What follows is a addition to The Gospel of John, my restoration of that original text, free from the later interpolations and excisions of the organized Christian religion, and translated afresh from the Greek. You will find ordering information here. But note that the book will not be available again until around mid-August, when a revised version comes off the presses with about 100 pages of new material.
Jesus’s final words in the Gospel of John 19:30 echo Genesis 2:1 and Revelation 21:6. And they form an inclusio with 4:34 and a parallel with 17:4. The same Greek verb, τελειοω, appears in all three verses.
After he says these words he breathes out the wind/breath/spirit within him for the last time as he dies; this forms an inclusio with 1:32, where John the Baptist baptizes Jesus and the πνευμα, the Wind/Breath/Spirit of God, descends from Heaven like a whirlwind, and a parallel with 20:22, where Jesus exhales on the disciples and says “Receive the πνεθμα άγιον” (the sacred breath/spirit/wind – equivalent in Greek to חוּר [Ruach], the Breath/Soul of Life that God breathed into Adam’s nostrils); by exhaling he proves he is alive, but also with that breath he heals them, he blesses them, and he fills them with the Name and Spirit of God.
This verse is unfortunately missing from such very early Aramaic codices as the Syriac Sinaiticus. But the slightly later Aramaic version called the Peshitta reveals some interesting features. Jesus’s last words in this verse are ܗܳܐ ܡܫܰܠܰܡ. The first word (ܗܳܐ) means “Lo!” or “Behold!”, basically a word to secure attention on what is to follow. The second word (ܡܫܠܡ) needs to be preceded by “It is” to make for a comprehensible English rendering; in Aramaic this kind of phrasing is not said but understood. The word ܡܫܠܡ itself means “fulfilled”, “finished”, “completed” (in the sense of time completed, like the end of a day or a lifetime or an epoch of time), “obeyed”, “agreed”, “followed”, “delivered up”, “gave up”, or “perfected”.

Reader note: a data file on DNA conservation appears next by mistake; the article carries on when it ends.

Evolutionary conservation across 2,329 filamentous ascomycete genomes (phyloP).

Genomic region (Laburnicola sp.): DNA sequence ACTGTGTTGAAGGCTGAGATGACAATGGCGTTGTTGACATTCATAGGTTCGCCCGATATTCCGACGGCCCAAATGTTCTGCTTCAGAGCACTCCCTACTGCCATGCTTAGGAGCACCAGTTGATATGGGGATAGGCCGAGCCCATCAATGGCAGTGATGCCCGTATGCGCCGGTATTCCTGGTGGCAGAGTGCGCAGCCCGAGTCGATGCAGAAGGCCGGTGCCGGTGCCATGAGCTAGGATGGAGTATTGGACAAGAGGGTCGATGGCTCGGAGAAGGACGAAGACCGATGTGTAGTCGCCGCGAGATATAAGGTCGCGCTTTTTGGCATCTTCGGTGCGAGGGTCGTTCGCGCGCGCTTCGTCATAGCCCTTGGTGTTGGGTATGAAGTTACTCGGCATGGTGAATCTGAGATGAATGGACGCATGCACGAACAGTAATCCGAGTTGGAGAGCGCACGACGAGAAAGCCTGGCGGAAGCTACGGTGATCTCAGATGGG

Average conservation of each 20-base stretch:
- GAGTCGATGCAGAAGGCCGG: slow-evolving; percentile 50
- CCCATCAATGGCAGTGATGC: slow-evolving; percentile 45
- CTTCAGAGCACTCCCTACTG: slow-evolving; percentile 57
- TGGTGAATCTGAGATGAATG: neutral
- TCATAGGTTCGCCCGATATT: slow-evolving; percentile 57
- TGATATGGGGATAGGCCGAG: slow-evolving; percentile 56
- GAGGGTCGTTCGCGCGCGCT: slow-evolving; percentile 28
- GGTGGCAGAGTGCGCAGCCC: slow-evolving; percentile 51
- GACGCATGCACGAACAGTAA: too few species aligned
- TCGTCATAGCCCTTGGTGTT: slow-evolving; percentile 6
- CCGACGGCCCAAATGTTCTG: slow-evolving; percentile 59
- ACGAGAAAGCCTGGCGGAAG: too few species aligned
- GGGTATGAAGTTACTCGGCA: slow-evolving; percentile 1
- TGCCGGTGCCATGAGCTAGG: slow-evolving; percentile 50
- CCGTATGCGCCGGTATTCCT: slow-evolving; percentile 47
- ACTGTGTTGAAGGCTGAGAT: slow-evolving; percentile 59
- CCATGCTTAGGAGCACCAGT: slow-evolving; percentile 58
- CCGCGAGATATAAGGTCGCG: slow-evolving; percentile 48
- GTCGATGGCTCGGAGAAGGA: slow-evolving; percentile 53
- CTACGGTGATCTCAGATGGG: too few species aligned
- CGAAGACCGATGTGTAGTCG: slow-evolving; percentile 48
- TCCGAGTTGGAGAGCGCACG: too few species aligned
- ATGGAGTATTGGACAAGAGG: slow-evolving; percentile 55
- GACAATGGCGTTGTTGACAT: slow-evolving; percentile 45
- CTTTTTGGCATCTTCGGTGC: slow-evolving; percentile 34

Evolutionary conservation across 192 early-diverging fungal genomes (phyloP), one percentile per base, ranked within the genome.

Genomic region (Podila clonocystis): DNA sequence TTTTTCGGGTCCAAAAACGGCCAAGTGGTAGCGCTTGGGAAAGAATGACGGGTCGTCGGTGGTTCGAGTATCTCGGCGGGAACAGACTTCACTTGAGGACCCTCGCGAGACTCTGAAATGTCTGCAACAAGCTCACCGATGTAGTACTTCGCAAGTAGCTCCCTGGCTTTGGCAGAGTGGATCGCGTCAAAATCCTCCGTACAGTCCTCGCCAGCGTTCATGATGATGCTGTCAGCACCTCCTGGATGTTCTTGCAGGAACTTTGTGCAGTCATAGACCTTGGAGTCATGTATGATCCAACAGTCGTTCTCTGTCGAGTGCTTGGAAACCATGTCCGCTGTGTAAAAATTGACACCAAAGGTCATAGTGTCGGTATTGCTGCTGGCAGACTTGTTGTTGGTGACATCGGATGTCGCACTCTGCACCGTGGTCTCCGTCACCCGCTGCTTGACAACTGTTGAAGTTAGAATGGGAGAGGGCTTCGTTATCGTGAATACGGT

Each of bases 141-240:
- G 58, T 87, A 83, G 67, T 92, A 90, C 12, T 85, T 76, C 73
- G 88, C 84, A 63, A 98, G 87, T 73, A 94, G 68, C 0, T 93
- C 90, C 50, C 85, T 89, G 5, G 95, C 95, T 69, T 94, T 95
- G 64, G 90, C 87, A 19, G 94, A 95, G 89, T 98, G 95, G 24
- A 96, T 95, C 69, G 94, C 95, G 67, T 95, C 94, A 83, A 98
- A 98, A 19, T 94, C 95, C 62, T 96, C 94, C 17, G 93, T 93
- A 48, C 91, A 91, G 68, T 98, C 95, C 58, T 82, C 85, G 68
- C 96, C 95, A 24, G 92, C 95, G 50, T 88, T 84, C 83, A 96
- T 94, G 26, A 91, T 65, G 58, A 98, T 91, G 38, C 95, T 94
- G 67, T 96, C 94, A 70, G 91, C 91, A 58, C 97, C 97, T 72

The word ܡܫܠܡ can also mean “to say shalom”; that is, to refer to saying a greeting or a farewell. And the word can mean “to exhale” and “to die”. In fact, the very same word, if conjugated a bit differently, appears in the last two-word phrase in the verse – ܘܰܐܫܠܶܡ ܪܽܘܚܶܗ – to mean “(he) delivered up / exhaled his spirit/breath”.
What is more, the word is very closely akin to several other Aramaic words, including a: ܡܣܘܪ, the word for “someone who arranges to hand over another person” (as mentioned several times herein, “betrayer” is not the correct English word); b: ܡܫܝܢܘ, the word for “peacemaking”; and c: ܡܣܘܪܝ, the word for “tradition”.
Thus, in the Gospel of John in Aramaic (Jesus’s own language), his last words could be: “It is finished!”, “This makes for peace!”, “It is perfected!”, “My life is completed!”, “This epoch is completed!”, “ I am saying Shalom! [Farewell!]”, “I am dying!”, and several others besides.
Modern Christians like to think that every word Jesus ever said was directed to the ages, and especially those living now (whichever “now” over two thousand years is reading the text). But no, Jesus was speaking to his most beloved ones in this moment of his death: his mother, his wife, and his son, formally adopted just moments before. So, of the alternate interpretations of this last sentence, I lean toward “I am saying farewell!” or “I am dying!”.
Notwithstanding the considerable array of possible meanings in Jesus’s last words as given in the version in his own Aramaic language, I translate it in this work with the familiar, traditional “It is finished”, which covers both the Greek and Aramaic, but I urge the reader to remember that this rendering is very limited, and the ambiguity, the range of meanings, in the Aramaic is almost certainly intended – to make us ponder Jesus’s death with our thought and spirit.